Osprey Packs was the proud partner of a recent expedition led by Ray Zahab. Adventurer, long distance runner and founder of the Impossible2possible foundation (i2p), Ray Zahab decided to ride across the frozen landscapes of Baffin Island and the hot trails of the Atacama Desert. We are glad that Ray offered to share his amazing adventure on our blog. Here is the story of the first leg in Baffin Island.
When we first came up with the idea of the Arctic2Atacama expedition it seemed straightforward enough…or so we thought! We would attempt an unsupported crossing of the Arctic ice from Qikiqtarjuaq (island) and across Baffin Island, Nunavut in the Canadian Arctic winter, immediately followed by a 1200km traverse of the driest place on Earth- the Atacama Desert in Chile…in South American summer!
I say “straightforward” because we had all been to Baffin before, I myself had done four unsupported crossings. I had previously run the length of the Atacama Desert as well, in Summer 2011, with limited daily resupply. But this expedition would be much, much different than anything we had done before!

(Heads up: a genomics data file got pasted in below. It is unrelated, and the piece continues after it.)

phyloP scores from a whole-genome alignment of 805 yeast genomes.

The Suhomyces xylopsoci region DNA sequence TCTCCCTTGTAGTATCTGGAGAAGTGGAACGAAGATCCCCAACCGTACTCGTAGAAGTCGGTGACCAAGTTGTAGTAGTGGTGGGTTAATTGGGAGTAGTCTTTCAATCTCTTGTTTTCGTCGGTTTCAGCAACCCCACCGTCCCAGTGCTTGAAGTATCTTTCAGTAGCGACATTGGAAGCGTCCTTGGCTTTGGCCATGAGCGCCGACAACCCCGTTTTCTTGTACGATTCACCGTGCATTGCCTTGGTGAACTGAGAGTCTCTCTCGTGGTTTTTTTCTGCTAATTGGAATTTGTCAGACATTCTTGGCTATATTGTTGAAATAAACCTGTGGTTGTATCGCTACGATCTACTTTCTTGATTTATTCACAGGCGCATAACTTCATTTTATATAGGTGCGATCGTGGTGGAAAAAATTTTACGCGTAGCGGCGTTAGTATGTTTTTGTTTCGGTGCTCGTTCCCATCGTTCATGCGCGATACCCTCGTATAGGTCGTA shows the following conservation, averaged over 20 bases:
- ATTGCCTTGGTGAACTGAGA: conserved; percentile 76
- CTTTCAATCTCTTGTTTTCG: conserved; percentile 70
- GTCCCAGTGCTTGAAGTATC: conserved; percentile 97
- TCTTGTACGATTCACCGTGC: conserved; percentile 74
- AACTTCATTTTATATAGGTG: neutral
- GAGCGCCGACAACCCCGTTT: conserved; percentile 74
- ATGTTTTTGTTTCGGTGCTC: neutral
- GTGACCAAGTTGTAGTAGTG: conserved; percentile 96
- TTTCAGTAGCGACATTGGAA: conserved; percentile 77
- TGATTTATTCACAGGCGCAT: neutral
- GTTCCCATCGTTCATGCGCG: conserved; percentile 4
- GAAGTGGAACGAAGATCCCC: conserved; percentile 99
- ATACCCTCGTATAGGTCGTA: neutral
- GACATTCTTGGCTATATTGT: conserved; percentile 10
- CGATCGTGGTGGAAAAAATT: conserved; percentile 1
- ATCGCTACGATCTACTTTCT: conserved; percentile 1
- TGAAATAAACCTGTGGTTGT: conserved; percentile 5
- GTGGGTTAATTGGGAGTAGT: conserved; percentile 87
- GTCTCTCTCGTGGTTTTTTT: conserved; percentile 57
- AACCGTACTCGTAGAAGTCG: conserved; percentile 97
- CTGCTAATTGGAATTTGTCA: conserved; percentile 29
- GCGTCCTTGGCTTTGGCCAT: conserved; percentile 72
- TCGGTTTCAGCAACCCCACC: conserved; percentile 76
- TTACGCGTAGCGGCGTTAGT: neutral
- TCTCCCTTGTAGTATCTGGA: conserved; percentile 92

Jen Segger, Stefano Gregoretti and I are more accustomed to running long distances than we are mountain biking a thousand miles…but that would be the challenge! Fat bikes in the Arctic, and full suspension rides in the Atacama would replace trail running shoes! Taking schools along for the ride would be a primary goal of this expedition. We would use satellite for the Atacama leg, and upload daily content to both social media and a live webs item that would track our adventure daily.
In 2007 I finished a 7500km run across the Sahara Desert with two buddies of mine, and when the 111 days came to an end I came to realize it would be life changing. In the run across the Sahara it became abundantly clear to me that we are all capable of doing amazing things in our lives… things that we might think we can’t do! Not only that, but that through this amazing adventure I had learned about a culture, experienced a place that otherwise I may not have ever had the opportunity to. A former pack a day smoker and college dropout who less than ten years later found themselves crossing the Sahara on foot had proved to me that we can pretty much do anything we set our minds to.